He probably doesn't even show 50% of his clients on his site, so not all the couples look like models from a hi-end wedding magazine.

    Quote Originally Posted by markbarendt View Post

    I am keeping my personal stuff at home. For weddings and "mainstream" portrait work though, I decided that I did not want to do any processing or printing. Farming this work out was one of the most profitable choices I have made in photography.
    Mark, this is what smart business-oriented photogs do from what I've found. I love processing film, gives me plenty of time to listen to some great music, but I prefer to be behind the camera, or with my friends. So there are more important things in life that standing in front of a sink agitating(or JOBO'ing ) your film. I'd prefer to bill the processing straight to the client. And you can sit back and enjoy the benefits. Or shoot another wedding in the meantime .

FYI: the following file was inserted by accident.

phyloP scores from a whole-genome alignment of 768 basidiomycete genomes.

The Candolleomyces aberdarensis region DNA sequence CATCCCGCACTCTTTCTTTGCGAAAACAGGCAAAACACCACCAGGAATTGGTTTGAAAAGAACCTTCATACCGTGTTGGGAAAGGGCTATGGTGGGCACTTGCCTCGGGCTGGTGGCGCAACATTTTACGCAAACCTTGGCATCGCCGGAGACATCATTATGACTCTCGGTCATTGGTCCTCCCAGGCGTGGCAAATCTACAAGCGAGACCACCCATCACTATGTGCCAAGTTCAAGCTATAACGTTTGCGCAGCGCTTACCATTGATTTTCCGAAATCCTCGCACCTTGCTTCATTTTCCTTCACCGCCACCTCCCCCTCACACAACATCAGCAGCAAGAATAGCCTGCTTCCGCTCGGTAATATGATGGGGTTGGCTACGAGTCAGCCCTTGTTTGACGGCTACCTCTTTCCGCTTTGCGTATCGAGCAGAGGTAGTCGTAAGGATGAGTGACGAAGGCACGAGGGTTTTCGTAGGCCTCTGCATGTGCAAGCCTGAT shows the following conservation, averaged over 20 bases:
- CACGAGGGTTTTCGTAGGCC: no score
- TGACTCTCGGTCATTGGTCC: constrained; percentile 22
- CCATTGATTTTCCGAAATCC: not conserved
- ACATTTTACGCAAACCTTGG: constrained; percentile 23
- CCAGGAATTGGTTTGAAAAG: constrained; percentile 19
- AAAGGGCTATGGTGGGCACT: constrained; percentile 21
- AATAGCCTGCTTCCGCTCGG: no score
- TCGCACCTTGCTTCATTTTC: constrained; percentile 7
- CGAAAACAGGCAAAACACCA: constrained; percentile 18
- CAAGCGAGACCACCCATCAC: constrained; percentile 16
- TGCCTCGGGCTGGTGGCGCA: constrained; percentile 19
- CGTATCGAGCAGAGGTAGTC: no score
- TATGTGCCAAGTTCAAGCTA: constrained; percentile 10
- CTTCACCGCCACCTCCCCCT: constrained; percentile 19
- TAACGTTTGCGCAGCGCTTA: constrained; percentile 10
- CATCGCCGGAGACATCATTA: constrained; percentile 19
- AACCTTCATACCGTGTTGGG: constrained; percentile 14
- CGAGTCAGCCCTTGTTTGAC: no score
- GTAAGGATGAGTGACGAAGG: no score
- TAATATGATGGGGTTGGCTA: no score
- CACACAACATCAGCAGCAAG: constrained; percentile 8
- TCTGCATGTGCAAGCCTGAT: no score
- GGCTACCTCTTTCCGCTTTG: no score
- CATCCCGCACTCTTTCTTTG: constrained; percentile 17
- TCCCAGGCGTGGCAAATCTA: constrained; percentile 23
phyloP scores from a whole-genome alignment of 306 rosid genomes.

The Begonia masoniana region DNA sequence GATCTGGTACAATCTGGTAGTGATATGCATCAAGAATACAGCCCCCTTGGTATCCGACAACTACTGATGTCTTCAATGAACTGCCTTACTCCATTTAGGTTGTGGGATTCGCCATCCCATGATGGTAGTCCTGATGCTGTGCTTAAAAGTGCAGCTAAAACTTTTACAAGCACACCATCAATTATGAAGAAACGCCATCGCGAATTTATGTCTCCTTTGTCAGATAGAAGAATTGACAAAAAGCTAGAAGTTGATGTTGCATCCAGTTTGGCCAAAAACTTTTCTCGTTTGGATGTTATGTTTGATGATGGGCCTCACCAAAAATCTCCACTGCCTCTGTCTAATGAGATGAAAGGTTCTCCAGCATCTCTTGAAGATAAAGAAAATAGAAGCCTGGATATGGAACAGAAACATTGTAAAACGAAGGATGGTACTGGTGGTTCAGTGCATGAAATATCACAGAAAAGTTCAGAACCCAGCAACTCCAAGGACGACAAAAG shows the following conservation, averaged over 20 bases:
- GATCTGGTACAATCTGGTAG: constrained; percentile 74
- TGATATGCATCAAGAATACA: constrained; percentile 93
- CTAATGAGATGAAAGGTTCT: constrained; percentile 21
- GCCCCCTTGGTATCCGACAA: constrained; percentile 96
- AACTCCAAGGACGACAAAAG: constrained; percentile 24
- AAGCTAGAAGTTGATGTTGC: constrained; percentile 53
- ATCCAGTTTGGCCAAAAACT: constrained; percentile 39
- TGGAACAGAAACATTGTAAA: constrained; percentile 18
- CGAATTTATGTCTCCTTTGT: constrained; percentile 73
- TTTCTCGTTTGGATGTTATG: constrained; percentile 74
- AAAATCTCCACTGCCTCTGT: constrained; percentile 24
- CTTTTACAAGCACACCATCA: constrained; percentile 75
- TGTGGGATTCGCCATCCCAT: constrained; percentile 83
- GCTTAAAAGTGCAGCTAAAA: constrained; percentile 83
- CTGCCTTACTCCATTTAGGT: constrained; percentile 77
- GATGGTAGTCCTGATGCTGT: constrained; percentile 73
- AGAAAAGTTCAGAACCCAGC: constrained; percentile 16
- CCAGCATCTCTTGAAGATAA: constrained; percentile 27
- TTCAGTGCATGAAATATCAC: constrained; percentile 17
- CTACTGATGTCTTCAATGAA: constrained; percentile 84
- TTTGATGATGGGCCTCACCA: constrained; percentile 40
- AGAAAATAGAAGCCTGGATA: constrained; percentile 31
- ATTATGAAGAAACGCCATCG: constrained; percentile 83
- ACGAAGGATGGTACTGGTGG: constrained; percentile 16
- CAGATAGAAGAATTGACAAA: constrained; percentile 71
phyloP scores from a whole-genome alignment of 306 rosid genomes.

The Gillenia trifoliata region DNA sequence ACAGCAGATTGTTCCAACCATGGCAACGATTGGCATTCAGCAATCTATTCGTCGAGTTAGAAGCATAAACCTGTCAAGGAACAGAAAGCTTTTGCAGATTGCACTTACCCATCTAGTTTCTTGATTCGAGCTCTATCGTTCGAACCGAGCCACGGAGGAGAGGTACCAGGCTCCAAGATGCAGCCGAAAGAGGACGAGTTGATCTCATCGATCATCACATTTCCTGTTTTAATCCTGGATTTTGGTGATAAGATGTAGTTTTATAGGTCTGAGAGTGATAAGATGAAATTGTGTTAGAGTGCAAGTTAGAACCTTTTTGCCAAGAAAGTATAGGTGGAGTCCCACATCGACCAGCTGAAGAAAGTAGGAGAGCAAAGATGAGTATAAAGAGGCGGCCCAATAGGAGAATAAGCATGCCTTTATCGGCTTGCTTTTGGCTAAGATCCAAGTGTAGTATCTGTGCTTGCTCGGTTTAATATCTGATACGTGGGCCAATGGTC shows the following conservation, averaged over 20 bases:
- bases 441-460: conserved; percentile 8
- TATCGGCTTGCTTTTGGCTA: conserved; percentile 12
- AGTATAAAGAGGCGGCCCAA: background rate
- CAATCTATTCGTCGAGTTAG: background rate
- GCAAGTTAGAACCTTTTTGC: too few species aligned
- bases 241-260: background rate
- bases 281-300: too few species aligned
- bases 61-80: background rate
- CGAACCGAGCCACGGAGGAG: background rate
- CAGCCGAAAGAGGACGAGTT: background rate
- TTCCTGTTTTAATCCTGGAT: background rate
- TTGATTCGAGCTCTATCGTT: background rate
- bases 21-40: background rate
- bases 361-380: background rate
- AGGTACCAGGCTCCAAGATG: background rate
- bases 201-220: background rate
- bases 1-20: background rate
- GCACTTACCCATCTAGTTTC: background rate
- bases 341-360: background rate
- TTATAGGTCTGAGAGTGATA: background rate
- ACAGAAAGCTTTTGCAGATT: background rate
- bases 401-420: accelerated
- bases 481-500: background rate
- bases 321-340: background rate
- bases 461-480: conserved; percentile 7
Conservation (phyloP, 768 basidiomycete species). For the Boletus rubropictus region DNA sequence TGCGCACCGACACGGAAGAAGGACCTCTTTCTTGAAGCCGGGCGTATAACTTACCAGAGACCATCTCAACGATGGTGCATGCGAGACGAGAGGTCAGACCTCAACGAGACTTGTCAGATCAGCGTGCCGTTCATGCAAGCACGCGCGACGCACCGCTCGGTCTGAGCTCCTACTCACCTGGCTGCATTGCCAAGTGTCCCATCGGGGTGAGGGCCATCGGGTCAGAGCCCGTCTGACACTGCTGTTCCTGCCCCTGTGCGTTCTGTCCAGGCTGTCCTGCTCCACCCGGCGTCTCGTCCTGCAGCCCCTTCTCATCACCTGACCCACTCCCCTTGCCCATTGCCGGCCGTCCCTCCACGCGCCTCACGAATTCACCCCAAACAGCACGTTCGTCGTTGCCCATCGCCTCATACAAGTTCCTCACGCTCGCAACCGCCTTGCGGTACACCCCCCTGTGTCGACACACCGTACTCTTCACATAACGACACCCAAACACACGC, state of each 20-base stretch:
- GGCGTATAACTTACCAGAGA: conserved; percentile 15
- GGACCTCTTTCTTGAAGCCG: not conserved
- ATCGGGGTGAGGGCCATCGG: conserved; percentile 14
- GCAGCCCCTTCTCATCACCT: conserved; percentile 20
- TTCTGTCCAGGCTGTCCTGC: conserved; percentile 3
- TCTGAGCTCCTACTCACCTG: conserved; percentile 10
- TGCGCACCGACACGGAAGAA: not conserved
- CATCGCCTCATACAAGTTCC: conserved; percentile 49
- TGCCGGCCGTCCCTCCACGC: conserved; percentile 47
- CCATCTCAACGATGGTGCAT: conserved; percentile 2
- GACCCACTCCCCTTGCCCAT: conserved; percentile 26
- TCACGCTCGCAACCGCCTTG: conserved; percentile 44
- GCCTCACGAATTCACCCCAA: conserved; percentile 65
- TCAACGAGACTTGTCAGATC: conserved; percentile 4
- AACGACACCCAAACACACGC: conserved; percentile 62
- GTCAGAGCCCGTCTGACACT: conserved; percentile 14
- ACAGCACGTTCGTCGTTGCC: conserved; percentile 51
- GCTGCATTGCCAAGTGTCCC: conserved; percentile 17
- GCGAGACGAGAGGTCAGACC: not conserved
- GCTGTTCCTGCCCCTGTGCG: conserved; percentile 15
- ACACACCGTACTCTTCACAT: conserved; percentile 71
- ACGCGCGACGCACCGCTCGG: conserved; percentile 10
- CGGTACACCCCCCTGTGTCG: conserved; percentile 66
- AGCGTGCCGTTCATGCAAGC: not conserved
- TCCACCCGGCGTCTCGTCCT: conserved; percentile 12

-Dan


  4. #34
    DanielStone's Avatar
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    ohh. I've found that I can get a nice, low contrast shot with "just a bit of bite" when I shoot 400h at 125 or 160, and pull a stop in processing. Takes some practice and experimentation to see what YOU like for YOUR work, but in my case, worked out just as I wanted. Subject was partially backlit BTW.

    -Dan


  5. #35